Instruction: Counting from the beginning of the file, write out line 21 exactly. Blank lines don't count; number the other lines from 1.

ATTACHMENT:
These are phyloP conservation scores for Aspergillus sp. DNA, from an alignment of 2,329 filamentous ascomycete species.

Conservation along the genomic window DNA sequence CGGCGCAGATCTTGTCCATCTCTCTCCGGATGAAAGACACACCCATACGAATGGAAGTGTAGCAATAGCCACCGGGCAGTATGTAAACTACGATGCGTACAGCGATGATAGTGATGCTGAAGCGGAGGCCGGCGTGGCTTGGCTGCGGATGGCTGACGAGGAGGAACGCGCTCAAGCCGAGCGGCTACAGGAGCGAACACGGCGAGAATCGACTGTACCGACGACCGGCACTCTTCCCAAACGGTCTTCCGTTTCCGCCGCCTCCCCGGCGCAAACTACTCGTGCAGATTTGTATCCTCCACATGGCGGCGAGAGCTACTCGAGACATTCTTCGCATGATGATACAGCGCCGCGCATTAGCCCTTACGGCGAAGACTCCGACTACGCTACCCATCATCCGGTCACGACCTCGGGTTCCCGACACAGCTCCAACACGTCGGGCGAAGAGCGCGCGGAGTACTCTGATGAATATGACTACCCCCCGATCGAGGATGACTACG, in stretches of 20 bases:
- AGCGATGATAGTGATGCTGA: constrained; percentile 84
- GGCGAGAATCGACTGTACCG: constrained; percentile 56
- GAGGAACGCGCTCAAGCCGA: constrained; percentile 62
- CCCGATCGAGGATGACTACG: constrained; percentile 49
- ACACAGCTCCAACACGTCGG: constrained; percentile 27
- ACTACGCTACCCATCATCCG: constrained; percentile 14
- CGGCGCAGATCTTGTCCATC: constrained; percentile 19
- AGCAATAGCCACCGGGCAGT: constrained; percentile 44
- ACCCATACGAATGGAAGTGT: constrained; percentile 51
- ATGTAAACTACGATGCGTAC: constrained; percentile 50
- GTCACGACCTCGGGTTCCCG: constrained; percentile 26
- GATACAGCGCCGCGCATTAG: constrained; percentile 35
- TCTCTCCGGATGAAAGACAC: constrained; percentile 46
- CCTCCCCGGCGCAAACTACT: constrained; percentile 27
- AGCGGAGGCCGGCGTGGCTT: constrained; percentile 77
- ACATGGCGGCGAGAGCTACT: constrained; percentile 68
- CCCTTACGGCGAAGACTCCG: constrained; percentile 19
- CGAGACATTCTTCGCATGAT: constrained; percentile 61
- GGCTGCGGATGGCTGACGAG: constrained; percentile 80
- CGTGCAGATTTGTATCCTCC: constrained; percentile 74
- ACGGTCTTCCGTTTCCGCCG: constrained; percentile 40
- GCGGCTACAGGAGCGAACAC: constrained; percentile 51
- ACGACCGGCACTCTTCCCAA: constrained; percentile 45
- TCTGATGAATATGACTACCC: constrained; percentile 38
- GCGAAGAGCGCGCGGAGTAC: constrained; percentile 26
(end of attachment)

- GGCTGCGGATGGCTGACGAG: constrained; percentile 80